The grub plug showing here is also of the smaller type found on the 3.8-liter cranks; these were made much larger on the later 4.2-liter cranks.

3.8-liter steering wheel and dashboard.

The classic drilled-out polished aluminum steering wheel, with wood rim, was a distinct feature of the Jaguar E-type.

Such steering wheels were used on much more expesive cars.

Examination of an E-type gerotor oil pump.

There are several types of oil-pump designs. One employs two intersecting gears (a "twin-gear" pump), but the design used on the 3.8-liter and 4.2-liter XK engines as fitted to the E-type was the rotor pump (or "gerotor" pump).

This latter design was comprised an external-toothed gear in the center of an internal-toothed gear, as seen here being examined by a gardener.

E-type coupe during body repair.

This Series 1 coupe is getting body repair during the period when E-types were still in production.

This is before the days of full restorations when E-types are fully-disassembled and the body tubs stripped and compeltely restored.

Later-type in-tank fuel pump from a 3.8-liter E-type.

This later-style in-tank fuel pump is on the bench and partially disassembled.

With the bottom cover removed the polyermic impeller is clearly evident. Also showing here is the serpentine gasket for the impeller chamber, and inlet and outlet holes adjacent to the chamber.

Triple SU HD8 Carburetor Setup

From its introduction in 1961 through the institution of the commencment of the U.S. emissions regulations in 1968 the E-type was fitted with triple 2-inch throat SU HD8 carburetors.

This basic carburetor setup was used initially on the XK-150S cars, as well as on the Mk X sedan series form 1962 to 1967. The 3.8-liter cars used the triple-manifold set shown here, while the 4.2-liter cars used a single-peice intake manifold. While the XK-150S cars had the three-piece manifold arrangment, the manifolds were different. The linkage on early and late 3.8-liter engines was different (the later type showing here), and both were different from the XK-150S linkage.

The set shown here is from a 3.8-liter Mk X, and differs from the E-type setup in numerous particulars, most obviously, perhaps, is the use of a starting carburetor instead of chokes (although this differnece is not clear in this picture).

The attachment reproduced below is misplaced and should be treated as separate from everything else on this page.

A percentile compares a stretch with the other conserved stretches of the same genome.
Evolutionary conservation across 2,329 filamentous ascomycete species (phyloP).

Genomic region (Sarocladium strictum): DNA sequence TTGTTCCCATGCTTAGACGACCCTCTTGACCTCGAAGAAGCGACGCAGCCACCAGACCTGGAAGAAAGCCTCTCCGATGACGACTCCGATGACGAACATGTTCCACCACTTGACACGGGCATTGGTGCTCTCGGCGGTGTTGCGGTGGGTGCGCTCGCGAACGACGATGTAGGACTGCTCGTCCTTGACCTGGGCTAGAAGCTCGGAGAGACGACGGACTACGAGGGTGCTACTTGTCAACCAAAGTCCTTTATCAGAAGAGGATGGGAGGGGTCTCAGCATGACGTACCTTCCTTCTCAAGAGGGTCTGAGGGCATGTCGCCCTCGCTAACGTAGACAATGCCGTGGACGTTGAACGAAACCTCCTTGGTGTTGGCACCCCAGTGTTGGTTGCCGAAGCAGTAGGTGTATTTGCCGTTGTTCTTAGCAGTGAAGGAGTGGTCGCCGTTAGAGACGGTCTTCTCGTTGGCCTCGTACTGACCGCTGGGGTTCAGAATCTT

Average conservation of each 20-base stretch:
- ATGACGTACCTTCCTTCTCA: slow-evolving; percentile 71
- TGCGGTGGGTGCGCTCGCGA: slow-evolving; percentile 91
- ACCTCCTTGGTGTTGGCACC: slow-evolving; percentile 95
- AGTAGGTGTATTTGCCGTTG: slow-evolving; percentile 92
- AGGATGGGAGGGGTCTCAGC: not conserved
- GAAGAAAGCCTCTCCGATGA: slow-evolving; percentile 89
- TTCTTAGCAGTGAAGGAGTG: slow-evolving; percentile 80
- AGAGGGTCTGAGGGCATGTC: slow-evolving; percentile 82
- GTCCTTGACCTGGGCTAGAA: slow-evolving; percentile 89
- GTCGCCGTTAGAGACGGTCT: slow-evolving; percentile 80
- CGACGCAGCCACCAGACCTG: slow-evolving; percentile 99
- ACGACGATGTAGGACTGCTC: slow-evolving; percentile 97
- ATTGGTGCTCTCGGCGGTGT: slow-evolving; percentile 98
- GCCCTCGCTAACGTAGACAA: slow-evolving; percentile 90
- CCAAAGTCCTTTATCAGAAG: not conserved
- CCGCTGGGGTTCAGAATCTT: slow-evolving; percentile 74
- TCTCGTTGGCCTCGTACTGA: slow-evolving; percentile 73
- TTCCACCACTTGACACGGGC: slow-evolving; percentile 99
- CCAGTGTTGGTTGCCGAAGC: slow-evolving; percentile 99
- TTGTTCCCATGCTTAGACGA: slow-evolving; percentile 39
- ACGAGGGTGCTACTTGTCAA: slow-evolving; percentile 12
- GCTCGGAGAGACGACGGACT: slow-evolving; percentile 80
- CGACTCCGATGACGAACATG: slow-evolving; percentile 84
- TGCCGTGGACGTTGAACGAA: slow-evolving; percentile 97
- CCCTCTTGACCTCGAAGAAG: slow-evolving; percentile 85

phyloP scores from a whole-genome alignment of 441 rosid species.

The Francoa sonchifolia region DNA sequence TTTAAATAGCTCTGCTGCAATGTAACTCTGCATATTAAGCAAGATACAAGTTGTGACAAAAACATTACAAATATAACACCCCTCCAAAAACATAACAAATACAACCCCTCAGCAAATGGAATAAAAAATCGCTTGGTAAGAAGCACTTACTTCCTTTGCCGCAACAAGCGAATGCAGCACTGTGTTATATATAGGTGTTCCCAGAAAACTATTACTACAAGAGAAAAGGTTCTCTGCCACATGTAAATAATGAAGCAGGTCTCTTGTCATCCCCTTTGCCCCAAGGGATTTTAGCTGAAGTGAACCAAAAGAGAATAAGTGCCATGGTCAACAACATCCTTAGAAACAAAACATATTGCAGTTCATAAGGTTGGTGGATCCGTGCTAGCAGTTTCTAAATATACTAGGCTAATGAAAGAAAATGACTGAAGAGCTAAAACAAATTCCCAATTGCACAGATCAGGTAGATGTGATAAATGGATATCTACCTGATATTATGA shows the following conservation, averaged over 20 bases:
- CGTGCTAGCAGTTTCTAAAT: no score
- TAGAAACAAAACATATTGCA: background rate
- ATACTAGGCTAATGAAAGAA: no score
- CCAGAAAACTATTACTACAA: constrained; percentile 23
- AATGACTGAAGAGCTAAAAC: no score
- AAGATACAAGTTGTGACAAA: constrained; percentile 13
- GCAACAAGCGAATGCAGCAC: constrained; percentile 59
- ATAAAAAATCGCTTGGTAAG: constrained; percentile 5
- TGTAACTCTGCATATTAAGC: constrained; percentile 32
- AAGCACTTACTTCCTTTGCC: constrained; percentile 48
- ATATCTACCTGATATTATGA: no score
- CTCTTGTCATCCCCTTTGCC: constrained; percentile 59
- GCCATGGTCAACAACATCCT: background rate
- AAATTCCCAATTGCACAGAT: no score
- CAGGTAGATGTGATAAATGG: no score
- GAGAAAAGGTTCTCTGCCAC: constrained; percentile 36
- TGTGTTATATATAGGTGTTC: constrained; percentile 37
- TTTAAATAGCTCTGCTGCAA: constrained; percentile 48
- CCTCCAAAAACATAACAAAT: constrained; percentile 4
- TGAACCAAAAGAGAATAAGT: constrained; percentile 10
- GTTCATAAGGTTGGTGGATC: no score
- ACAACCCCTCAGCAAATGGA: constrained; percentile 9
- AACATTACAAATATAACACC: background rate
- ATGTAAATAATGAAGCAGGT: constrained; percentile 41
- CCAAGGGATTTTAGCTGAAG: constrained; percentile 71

Later-Type 3.8-liter E-type Rear-End Assembly

As with almost everything else in the E-type the rear-end assembly evolved throughout production, although the changes were not great. One deviation from the earlier E-types is the thinner-diameter half shafts used in this unit from a 1963 coupe.

The rear-end assembly was remarkable in several ways:

It was modular. This permitted easy removal for repair as well as reducing the noise transmitted to the monoqocue shell (since it was rubber-mounted).

It had inboard-mounted disk brakes, to cut unsprung weight. Servicing these brakes was typically not as hard as would be the case in other inboard-brake cars due to the easy removal of the rearend unit, as noted above.

It had four independent shock absorbers, each with its own coil spring.

While this rearend deisgn was introduced with the E-type in 1961, it was subsequently used in other Jaguars, including the Mk X, the 3.8 and 3.4 S sedans, and the first-generation XJ6 sedans. For use in wider cars the two axel shafts were longer. Various generations of brakes were used in the rearend over time.

Key-Hole Cover for an Outside-Latch Car

The means to lock down the tilting bonnet of the first 500 E-types was a "T"-key operated budget lock. This is the pear-shaped chromed cover for the key hole. One such lock was mounted on each side of the bonnet, toward the lower rear.

Subsequent to the use of this lock a latch operated by handels mounted in the cockpit permitted latching or un-latching the bonnet quickly and without the use of a special tool.